you may some day bitterly regret that your kindness of heart led you to open your doors to an adventurer;" and without waiting he hurried forward to the stable, called for his horse, and ordered the three men who had accompanied him to saddle at once and follow him, and then rode furiously away. He drew rein after riding a mile, and waited until his followers came up. He called one of them up to him, and with him went slowly on, the other two falling behind.
"You have followed the orders I gave you the first day we came here, Juan?"
"I have, sir; I have found out all about him: he does not live with the others at the camp, but has a small hut in a lonely valley some miles from here; he shoots and hunts early in the morning, and then generally he breakfasts, and afterwards rides over to the camp."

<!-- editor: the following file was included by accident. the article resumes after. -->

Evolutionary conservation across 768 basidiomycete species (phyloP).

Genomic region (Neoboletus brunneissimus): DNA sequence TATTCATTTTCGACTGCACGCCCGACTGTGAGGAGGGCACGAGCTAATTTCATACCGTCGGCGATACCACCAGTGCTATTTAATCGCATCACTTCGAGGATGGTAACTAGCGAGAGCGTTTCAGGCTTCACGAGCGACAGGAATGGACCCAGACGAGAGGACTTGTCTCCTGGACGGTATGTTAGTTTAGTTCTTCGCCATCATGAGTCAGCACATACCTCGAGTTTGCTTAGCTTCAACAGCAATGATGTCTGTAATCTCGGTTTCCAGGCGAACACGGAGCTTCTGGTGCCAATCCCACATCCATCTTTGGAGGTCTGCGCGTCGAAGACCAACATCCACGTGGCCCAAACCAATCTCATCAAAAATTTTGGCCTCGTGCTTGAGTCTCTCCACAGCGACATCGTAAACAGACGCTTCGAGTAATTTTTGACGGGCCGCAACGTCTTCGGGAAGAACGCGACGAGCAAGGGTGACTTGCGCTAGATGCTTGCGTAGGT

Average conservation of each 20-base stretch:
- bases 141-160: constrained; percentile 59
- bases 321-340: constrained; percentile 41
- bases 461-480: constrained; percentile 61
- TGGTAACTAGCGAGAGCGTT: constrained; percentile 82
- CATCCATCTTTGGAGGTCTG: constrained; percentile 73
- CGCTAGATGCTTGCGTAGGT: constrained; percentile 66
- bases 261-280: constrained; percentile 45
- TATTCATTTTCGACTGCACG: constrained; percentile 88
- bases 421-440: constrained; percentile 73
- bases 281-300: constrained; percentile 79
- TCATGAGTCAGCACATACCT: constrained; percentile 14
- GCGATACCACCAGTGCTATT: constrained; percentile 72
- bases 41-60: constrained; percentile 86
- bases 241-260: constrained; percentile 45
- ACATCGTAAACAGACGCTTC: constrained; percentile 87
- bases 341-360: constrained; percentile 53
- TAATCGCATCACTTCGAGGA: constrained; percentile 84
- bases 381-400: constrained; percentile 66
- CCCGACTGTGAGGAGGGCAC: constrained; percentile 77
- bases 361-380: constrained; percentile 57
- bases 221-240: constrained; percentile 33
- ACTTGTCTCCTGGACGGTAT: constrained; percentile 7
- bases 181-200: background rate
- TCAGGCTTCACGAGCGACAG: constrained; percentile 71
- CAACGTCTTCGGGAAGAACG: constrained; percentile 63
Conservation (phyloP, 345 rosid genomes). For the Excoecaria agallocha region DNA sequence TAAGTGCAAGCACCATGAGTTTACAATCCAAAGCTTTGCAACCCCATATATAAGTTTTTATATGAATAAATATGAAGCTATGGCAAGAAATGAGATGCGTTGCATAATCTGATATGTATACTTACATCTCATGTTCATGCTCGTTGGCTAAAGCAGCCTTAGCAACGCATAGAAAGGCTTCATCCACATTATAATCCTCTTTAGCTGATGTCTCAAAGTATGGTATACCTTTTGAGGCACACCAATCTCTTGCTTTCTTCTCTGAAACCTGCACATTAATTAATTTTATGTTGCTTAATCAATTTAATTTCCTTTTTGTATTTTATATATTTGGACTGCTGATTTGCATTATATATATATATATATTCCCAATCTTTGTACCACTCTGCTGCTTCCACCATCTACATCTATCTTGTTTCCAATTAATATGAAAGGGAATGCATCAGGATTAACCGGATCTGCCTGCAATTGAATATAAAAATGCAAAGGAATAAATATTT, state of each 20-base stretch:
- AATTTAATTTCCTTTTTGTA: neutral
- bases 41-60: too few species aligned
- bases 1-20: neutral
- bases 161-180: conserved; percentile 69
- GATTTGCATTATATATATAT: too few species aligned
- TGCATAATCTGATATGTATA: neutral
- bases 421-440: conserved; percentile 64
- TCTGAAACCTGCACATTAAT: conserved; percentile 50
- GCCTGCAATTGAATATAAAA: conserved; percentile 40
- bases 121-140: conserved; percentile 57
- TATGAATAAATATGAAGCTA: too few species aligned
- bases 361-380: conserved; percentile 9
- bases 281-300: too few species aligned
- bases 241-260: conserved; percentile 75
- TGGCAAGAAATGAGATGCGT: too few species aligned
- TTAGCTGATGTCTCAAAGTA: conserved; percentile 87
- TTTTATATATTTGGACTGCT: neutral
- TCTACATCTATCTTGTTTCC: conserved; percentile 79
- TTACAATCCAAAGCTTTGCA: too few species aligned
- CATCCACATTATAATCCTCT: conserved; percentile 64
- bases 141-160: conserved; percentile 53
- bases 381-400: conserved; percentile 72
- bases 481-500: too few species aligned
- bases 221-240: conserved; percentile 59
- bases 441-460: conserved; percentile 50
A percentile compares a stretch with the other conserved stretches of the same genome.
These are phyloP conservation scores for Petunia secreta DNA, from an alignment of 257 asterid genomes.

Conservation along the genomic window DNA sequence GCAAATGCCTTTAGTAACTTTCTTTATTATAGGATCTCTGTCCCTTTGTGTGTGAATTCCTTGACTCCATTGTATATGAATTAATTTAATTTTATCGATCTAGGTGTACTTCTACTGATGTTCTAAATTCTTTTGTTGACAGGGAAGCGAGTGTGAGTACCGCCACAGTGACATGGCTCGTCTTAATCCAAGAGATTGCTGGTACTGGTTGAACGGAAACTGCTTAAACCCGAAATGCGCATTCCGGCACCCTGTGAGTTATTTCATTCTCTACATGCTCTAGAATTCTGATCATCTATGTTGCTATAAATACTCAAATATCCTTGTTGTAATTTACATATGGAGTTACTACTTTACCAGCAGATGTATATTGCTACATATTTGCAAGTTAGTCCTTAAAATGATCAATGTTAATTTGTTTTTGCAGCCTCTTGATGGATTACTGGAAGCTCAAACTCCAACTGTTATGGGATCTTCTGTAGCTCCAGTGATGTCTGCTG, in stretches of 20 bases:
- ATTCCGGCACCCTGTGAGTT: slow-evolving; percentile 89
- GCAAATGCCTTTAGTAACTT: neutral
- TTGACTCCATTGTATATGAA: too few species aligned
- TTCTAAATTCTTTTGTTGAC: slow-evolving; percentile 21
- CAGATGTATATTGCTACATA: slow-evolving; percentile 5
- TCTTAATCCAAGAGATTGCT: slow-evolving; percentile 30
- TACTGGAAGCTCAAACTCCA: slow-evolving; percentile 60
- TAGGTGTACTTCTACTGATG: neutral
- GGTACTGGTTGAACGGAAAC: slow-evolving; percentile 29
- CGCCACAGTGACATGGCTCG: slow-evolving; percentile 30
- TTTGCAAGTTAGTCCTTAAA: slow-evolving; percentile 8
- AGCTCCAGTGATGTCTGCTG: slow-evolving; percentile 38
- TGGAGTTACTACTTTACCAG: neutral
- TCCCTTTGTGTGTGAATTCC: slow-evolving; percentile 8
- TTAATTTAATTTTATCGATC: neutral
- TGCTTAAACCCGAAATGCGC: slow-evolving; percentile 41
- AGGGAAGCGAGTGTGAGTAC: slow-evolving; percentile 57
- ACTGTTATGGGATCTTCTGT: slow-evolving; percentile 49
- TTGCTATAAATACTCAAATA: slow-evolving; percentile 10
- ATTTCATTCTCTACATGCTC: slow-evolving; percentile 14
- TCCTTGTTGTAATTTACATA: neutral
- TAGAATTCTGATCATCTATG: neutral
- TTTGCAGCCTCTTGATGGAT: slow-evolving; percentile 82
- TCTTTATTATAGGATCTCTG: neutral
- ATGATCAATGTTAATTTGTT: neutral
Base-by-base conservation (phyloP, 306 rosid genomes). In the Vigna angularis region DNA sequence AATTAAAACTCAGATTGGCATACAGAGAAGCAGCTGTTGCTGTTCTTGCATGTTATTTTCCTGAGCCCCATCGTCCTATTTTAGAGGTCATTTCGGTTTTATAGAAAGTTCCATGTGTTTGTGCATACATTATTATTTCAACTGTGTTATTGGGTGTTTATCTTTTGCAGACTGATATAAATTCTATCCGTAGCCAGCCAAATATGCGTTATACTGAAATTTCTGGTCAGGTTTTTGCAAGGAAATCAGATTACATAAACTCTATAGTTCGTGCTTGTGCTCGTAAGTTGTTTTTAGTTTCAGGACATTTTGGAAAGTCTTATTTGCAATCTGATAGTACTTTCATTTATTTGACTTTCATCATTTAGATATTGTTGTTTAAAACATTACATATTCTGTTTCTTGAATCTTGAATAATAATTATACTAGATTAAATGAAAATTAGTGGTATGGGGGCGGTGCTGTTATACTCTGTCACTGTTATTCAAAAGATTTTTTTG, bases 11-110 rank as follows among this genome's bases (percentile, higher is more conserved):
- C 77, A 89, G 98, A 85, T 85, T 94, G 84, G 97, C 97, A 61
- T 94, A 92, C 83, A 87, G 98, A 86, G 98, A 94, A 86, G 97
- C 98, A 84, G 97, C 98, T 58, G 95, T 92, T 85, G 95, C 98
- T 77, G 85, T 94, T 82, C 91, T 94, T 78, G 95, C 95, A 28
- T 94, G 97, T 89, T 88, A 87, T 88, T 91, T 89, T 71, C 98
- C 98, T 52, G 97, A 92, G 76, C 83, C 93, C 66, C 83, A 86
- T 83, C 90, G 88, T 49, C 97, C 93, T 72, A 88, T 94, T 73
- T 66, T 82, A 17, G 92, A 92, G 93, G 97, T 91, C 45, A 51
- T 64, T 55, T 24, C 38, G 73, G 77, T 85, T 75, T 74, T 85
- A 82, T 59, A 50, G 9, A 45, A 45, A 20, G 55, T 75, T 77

"That is excellent. I want you to stay behind here, Juan, and put a stop to his riding—you understand. You will be well paid for the business."
The man nodded. "I will do it, señor. It is rather risky, for they say that he is a first-rate shot."
"Well, then, you must manage so that he doesn't get a shot at you, Juan. He is alone in the hut?"
"Yes, except that he has a dog Don Garcia gave him, a fierce beast that would let no one into the hut without awakening its master. It cannot be done that way. When he is away I must hide in the bushes near his hut, and shoot him as he returns."
"Well, don't blunder over the business, Juan. If you are doubtful about yourself, hire a man or two to help you, there is never any difficulty in picking up a man for that sort of work."
"I can put my hand on the men. My brother was one of those who made the attack on Don Garcia and his daughter, and this Englishman shot him, therefore I should be ready to do the job without being paid for it, though I